Philadelphia, Pa. (CBS DC) — President Barack Obama and Mitt Romney rekindled their 2012 presidential campaign barbs Thursday, with Obama taking broad shots at the GOP and saying their party platform is “starting to sound pretty Democratic.”
Speaking to the House Democratic caucus in Philadelphia Thursday night, Obama exhorted a rallying cry for Democratic Party policies while taking shots at the Republicans – who hold a 58-seat majority in the House and 54-seat majority in the Senate. Obama said Republicans are just now realizing that the richest 1 percent of Americans are succeeding while a growing number of Americans are falling into poverty.
“Even though their policies haven’t quite caught up, their rhetoric is starting to sound pretty Democratic,” Obama said of Republicans at the House Democratic retreat. “I consider imitation the highest form of flattery.”
He added that Democratic policies have been successful where Republican positions have failed.
“What we know is that middle-class economics works,” he said. “That’s pretty rare where you have two visions, a vigorous debate, and then you test who’s right. And the record shows that we were right.”
Obama mocked Romney, his 2012 Republican campaign foe, as Romney has stirred debate as to whether he’ll run for the office for a third time in 2016. Romney is expected to make an announcement regarding his decision about 2016 Friday.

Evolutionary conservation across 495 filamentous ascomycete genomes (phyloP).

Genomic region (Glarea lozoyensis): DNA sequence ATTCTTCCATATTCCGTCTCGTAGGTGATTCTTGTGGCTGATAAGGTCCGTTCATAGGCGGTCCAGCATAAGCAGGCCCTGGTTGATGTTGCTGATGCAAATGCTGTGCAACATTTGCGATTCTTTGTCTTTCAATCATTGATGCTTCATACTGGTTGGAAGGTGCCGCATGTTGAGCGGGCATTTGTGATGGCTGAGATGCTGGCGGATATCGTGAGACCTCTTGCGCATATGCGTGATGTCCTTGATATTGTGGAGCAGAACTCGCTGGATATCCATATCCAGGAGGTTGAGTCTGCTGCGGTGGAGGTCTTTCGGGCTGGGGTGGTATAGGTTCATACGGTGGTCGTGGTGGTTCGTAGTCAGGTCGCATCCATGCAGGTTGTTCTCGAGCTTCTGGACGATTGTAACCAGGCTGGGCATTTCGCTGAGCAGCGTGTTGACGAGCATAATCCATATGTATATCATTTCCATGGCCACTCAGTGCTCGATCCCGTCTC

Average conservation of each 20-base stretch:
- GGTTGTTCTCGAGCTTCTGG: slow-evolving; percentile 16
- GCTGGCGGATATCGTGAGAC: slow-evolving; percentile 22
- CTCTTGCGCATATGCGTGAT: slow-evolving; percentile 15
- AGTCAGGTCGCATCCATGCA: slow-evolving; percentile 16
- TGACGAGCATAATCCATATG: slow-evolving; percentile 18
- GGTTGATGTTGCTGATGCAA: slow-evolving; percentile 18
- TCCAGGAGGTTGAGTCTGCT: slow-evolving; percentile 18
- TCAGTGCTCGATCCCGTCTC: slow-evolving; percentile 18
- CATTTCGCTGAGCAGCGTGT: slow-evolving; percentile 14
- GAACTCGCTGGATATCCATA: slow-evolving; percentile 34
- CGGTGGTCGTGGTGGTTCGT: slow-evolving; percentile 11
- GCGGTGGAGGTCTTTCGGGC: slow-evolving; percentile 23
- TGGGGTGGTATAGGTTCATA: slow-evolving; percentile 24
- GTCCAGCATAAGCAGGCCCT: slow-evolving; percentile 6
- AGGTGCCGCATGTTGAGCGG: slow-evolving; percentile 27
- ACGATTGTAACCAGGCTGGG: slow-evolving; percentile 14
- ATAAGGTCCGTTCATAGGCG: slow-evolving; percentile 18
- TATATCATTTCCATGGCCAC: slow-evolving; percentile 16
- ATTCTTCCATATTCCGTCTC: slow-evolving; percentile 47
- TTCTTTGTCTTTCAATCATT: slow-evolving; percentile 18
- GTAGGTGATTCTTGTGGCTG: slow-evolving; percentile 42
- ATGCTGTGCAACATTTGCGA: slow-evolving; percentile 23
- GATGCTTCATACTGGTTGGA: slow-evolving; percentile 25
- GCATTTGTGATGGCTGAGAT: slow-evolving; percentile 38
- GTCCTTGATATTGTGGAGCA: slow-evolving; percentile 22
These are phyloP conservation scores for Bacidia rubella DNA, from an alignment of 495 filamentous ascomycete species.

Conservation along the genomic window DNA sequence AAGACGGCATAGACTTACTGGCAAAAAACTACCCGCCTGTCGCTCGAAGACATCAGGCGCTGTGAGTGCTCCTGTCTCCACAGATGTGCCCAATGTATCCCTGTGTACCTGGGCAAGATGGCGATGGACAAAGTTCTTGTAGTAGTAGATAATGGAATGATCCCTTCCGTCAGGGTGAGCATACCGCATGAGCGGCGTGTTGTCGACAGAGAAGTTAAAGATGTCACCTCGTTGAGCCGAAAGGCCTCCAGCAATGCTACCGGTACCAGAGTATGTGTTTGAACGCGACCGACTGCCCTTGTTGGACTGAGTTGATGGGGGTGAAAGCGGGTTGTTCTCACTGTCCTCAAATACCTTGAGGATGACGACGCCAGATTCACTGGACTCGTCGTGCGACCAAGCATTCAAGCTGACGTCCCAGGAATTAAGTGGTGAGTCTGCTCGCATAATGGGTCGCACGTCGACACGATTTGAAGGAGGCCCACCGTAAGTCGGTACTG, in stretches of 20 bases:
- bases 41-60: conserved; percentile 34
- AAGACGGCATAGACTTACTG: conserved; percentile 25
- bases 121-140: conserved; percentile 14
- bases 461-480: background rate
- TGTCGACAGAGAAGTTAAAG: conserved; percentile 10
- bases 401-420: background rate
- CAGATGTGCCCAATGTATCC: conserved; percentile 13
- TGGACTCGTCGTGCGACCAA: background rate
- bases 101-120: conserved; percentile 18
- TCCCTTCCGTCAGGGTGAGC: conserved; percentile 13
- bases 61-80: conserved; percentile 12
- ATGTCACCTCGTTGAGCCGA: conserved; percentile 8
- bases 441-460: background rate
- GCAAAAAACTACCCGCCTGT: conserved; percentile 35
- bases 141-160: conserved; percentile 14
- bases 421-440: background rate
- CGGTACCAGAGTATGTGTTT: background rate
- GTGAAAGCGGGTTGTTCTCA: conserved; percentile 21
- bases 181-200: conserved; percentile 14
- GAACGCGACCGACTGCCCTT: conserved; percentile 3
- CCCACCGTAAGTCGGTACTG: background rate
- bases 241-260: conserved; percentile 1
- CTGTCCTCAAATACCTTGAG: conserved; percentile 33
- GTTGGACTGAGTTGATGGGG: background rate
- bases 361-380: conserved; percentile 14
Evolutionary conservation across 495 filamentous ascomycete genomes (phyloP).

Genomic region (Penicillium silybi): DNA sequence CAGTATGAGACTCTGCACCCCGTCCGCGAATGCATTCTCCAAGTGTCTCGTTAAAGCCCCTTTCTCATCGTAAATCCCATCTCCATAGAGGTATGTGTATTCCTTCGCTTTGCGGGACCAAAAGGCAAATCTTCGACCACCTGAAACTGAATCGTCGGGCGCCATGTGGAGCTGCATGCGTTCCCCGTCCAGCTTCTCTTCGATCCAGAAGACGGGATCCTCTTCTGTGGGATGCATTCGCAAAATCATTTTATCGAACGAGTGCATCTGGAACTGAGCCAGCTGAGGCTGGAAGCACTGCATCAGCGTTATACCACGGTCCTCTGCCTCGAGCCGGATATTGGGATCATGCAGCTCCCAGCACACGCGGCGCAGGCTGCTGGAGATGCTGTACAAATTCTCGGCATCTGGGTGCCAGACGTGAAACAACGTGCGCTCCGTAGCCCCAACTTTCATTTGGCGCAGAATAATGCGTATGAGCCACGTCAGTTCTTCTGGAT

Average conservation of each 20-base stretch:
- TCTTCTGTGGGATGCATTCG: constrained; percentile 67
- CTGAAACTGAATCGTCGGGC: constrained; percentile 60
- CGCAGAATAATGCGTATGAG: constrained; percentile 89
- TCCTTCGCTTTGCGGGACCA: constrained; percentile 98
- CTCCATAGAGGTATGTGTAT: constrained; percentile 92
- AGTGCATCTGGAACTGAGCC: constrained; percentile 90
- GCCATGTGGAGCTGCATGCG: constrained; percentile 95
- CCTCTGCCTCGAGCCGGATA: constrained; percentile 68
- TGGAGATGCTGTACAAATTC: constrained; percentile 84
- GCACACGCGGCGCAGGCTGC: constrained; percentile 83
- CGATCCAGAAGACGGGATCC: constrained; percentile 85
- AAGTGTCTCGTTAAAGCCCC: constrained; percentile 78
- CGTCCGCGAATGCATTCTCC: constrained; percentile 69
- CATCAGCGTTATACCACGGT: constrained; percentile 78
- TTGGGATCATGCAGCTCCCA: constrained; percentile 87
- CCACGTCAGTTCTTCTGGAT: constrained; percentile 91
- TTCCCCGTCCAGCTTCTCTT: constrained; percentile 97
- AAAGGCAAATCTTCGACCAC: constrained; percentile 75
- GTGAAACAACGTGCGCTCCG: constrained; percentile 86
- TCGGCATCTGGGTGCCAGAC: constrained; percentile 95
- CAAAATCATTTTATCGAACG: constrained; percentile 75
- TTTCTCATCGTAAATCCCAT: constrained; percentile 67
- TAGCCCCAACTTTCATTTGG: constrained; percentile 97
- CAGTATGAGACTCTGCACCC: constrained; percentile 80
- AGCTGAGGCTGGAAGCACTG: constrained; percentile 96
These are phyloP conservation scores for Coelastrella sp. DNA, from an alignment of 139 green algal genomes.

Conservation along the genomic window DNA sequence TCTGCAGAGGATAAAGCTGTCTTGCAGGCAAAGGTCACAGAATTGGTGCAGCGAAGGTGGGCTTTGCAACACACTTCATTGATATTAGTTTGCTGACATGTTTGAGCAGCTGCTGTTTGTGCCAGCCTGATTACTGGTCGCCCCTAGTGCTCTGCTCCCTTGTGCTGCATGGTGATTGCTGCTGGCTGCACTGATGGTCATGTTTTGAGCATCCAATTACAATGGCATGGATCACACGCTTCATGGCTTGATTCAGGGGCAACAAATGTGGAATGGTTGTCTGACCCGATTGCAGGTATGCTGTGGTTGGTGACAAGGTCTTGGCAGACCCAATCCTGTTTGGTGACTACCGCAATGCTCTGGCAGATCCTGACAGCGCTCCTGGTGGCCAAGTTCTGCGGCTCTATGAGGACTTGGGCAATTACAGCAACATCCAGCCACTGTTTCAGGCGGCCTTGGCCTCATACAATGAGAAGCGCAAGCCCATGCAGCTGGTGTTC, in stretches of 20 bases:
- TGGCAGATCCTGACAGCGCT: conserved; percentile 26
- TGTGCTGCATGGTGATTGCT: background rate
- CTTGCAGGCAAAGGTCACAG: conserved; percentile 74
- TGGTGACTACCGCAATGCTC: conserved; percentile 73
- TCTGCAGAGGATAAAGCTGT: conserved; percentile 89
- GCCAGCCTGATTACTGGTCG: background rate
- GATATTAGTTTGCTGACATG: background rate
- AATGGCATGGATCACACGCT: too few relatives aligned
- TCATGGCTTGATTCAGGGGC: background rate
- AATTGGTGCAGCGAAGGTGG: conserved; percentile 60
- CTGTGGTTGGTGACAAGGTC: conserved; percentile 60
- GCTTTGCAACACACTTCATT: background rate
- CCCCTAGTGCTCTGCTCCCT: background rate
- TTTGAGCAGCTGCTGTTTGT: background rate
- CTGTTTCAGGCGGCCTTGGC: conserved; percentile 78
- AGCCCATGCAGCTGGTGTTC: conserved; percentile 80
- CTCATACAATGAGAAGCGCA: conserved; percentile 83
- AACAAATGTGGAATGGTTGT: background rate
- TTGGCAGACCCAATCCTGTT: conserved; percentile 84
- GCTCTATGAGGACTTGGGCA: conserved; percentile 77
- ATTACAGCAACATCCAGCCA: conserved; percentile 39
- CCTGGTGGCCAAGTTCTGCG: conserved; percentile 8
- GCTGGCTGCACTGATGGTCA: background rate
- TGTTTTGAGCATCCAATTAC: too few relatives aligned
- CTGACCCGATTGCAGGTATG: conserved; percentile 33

“We’ve got a former presidential candidate on the other side who suddenly is just deeply concerned about poverty. That’s great. Let’s go. Come on. Let’s do something about it,” Obama said.
Romney responded to the president via Twitter: “Mr. Obama, wonder why my concern about poverty? The record number of poor in your term, and your record of failure to remedy.”[tweet https://twitter.com/MittRomney/status/561007065205071872 width=’330′]
Obama and his Democratic House allies stayed focused on messages to the middle class – a message Democrats say was missed during the midterms but has been reinvigorated in the president’s State of the Union address.
“Are we going to be an economy in which a few do spectacularly well, or are we going to be an economy in which everybody who’s willing to work hard can do well and succeed?” he asked. “What everybody here understands is that the ground that middle-class families lost over the past 30 years still has to be made up. The trends that have squeezed middle-class families and those striving to get into the middle class—those trends haven’t been fully reversed.”